It is claimed that the metadata collected by GCHQ - the information about what is being sent, to whom, from whom, when etc. - is being shared among the Five Eyes electronic eavesdropping alliance, comprised of the US, U.K., Canada, Australia and New Zealand.

Electronic surveillance is covered by the Regulation of Investigatory Powers Act 2000 in the UK, which bars intercepts without the permission of a government minister. However, a loophole allows for broad intercepts if any part of the communication is outside the UK, which any could be.


On June 23 Snowden left Hong Kong on a flight to Moscow. The US had issued extradition papers for him to be returned from Hong Kong, but the Hong Kong government said the documents submitted by the US did not "fully comply with the legal requirements under Hong Kong law" and it had no legal basis to prevent him leaving.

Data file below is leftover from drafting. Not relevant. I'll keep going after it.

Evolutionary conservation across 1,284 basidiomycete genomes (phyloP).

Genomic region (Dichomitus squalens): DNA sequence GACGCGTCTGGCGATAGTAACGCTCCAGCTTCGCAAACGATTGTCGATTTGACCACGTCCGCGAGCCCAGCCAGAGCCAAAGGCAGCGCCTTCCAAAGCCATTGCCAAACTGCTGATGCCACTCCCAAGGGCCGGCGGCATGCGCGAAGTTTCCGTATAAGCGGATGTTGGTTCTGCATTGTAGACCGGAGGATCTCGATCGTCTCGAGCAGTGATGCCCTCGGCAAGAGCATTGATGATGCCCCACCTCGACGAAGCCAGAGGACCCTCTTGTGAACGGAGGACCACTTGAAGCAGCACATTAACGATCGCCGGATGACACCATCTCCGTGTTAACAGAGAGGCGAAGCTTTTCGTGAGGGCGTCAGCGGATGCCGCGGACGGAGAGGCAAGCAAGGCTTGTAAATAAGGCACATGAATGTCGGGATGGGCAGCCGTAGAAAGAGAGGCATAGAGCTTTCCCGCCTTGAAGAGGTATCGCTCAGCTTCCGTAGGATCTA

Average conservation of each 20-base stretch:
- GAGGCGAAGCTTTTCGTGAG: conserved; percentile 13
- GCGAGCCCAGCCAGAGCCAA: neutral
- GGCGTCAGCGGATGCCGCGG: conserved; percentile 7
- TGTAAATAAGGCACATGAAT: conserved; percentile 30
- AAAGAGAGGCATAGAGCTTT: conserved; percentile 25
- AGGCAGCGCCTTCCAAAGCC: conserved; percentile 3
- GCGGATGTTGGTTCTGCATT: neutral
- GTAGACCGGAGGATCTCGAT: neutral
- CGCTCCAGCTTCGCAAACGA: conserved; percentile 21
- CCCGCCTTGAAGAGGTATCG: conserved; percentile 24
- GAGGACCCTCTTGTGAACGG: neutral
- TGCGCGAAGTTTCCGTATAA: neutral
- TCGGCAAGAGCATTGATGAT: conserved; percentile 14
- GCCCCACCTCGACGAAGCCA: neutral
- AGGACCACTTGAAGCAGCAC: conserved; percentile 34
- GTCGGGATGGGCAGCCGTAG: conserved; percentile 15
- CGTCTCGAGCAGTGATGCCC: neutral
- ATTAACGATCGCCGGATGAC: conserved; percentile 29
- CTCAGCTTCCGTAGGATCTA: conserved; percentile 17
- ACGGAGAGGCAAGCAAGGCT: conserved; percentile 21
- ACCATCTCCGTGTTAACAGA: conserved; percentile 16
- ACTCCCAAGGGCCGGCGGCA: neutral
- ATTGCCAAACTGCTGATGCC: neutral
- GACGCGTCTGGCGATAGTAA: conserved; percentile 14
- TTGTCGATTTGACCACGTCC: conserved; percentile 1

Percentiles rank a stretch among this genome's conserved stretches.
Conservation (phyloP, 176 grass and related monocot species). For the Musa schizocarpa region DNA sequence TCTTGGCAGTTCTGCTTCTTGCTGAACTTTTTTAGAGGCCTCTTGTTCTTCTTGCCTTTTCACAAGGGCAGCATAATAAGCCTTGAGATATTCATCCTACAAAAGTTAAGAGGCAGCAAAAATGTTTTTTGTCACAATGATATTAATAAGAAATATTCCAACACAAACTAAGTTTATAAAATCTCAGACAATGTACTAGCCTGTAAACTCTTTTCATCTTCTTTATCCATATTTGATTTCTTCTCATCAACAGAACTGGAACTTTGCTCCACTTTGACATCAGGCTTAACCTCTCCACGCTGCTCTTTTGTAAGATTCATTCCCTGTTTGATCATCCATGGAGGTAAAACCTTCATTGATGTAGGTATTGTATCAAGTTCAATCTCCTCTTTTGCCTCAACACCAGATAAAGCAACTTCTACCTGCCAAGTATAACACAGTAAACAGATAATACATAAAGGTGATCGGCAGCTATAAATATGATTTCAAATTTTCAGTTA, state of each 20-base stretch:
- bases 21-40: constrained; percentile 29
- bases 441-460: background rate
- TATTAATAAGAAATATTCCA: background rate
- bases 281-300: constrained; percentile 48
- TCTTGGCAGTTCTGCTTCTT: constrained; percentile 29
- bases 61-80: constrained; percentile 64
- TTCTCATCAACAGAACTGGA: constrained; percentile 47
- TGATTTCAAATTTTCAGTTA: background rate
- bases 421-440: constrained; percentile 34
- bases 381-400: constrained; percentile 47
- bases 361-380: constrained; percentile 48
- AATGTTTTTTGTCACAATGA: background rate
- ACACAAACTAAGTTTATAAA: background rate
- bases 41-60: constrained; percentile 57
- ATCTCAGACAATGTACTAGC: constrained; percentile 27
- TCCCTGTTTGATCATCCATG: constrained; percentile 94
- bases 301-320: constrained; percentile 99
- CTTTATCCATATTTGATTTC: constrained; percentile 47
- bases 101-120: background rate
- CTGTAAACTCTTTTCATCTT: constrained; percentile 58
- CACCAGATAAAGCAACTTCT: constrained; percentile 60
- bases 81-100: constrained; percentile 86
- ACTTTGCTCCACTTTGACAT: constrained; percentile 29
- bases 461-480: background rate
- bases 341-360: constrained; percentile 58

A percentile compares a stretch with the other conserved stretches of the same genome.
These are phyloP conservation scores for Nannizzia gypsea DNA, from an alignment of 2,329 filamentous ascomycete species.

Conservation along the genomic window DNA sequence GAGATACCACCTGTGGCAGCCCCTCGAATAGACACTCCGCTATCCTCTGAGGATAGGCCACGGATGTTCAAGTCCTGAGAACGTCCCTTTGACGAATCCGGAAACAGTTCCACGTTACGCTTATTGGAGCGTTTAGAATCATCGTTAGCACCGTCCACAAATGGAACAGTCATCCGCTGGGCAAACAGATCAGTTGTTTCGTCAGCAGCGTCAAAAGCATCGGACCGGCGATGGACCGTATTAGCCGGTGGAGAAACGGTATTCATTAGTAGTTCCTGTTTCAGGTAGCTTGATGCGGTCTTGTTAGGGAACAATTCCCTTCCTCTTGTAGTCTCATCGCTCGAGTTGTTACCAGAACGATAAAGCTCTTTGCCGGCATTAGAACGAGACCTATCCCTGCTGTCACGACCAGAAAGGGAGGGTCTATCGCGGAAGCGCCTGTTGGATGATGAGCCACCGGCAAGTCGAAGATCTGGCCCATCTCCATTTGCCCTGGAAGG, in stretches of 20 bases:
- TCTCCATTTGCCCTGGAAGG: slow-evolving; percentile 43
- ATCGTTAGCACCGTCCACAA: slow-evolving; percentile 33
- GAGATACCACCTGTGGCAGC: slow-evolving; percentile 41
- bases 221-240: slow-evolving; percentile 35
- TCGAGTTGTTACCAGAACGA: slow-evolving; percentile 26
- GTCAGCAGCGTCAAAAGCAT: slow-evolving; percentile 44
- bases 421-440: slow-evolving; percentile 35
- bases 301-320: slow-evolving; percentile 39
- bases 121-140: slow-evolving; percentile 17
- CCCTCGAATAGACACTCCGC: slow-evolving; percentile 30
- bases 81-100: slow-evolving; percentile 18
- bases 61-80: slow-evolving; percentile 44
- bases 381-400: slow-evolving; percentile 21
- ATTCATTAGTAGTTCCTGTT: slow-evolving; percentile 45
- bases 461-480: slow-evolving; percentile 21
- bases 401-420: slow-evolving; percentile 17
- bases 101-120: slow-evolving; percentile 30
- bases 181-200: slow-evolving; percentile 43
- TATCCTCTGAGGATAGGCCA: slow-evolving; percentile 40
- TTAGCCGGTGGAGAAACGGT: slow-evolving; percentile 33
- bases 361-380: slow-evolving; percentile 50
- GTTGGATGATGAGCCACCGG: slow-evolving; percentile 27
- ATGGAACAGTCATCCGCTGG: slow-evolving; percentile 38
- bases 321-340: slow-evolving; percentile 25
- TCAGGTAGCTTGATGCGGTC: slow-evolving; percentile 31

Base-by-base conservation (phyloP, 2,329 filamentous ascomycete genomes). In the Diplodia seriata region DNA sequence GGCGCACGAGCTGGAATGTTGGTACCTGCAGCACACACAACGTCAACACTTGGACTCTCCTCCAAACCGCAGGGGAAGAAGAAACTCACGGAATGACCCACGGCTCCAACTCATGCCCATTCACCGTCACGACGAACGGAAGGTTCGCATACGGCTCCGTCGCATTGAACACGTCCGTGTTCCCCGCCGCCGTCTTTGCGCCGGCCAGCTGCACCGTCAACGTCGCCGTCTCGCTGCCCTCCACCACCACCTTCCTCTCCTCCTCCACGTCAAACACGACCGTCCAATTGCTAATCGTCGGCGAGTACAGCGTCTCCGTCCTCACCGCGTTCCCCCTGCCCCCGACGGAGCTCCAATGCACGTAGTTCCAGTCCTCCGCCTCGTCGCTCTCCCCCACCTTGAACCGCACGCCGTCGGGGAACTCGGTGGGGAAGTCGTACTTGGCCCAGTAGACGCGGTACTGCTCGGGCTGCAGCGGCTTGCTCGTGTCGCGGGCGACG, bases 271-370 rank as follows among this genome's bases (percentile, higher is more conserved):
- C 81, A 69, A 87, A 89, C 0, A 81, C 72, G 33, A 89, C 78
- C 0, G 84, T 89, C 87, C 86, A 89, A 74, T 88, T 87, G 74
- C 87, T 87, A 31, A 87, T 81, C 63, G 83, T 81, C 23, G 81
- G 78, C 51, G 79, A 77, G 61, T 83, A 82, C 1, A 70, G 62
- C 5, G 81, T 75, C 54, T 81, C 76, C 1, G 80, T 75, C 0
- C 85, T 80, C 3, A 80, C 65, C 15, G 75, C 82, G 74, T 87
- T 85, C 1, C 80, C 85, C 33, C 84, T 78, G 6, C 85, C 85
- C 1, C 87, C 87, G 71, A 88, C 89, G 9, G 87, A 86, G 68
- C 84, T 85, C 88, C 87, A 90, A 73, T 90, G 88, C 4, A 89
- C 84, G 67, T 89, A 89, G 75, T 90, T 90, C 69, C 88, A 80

Snowden had been – apparently – living in the transit lounge area atSheremetyevo airport, Moscow ever since, although no independent sightings have been reported. The US has annulled his passport and he has no visa to enter Russian territory.

Russia’s President Putin said he would be free to enter Russia, provided he did not make further leaks.

“It is true that Mr Snowden arrived in Moscow, which was completely unexpected for us. He came as a transit passenger, so he didn’t need a visa or other documents. As a transit passenger, he has the right to buy a plane ticket and go wherever he wants.